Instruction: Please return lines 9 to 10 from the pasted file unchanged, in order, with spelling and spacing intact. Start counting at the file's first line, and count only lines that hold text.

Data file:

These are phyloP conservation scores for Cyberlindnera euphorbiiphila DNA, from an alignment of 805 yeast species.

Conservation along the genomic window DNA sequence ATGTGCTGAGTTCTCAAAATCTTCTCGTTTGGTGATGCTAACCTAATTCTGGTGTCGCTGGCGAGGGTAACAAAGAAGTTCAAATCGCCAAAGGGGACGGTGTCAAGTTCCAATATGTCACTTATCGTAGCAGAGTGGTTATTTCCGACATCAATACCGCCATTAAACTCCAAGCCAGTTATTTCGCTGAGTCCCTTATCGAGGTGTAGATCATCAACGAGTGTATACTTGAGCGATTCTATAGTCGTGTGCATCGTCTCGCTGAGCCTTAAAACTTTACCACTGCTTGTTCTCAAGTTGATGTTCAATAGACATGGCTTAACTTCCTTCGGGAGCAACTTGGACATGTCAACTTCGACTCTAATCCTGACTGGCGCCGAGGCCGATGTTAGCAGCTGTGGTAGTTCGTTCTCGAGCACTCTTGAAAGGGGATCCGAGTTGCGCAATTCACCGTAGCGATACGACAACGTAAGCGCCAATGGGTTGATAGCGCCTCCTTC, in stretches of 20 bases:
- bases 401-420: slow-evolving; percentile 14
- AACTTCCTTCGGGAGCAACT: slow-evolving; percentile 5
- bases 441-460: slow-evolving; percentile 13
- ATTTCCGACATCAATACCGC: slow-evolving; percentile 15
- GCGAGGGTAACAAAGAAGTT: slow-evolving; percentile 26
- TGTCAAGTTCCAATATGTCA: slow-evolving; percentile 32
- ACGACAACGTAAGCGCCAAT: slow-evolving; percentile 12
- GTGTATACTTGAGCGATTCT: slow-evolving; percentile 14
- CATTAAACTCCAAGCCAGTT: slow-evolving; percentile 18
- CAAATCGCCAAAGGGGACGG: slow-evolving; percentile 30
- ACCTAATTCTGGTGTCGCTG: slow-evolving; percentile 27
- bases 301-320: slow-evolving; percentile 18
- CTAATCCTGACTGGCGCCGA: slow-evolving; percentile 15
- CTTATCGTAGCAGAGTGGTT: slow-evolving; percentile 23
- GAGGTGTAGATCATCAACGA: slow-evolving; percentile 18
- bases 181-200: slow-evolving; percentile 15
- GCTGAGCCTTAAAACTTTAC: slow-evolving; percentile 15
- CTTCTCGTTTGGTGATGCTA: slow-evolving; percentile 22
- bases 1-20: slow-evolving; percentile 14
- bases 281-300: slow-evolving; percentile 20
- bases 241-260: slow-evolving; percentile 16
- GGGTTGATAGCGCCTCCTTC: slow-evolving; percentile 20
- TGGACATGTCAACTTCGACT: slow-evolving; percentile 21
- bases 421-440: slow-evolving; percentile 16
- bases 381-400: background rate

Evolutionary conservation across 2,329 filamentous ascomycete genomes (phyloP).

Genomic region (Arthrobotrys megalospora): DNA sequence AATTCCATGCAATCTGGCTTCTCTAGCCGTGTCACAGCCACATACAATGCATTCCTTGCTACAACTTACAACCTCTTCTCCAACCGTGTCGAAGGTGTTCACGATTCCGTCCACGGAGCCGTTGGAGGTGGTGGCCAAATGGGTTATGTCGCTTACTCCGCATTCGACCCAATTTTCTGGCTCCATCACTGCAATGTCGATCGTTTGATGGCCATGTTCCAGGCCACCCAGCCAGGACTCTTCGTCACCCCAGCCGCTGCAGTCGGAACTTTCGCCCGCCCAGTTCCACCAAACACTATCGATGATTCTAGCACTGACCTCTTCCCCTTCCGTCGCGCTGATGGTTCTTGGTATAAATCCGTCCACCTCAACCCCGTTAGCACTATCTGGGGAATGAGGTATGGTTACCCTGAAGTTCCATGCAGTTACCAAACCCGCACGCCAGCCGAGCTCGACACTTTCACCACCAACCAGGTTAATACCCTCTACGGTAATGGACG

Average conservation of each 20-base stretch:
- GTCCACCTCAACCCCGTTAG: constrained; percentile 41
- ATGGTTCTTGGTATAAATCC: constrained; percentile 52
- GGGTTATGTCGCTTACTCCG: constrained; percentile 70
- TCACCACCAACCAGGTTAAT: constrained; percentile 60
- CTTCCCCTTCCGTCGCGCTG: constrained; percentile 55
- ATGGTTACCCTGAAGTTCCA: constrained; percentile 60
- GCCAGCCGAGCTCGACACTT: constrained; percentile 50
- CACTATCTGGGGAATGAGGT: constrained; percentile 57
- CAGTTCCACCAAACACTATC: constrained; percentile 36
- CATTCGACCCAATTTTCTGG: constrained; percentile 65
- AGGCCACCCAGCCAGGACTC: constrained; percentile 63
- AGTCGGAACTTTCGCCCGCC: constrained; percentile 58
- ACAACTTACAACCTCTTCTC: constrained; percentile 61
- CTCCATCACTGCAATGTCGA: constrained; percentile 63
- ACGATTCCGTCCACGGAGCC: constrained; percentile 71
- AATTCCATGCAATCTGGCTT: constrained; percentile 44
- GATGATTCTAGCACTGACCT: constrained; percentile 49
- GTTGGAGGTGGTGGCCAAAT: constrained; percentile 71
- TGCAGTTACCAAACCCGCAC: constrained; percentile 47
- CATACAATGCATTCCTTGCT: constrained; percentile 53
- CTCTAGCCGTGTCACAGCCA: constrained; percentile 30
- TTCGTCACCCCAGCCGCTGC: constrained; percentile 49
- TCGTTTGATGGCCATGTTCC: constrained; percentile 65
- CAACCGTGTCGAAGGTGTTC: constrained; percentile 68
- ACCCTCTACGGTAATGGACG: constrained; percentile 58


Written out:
- ACGACAACGTAAGCGCCAAT: slow-evolving; percentile 12
- GTGTATACTTGAGCGATTCT: slow-evolving; percentile 14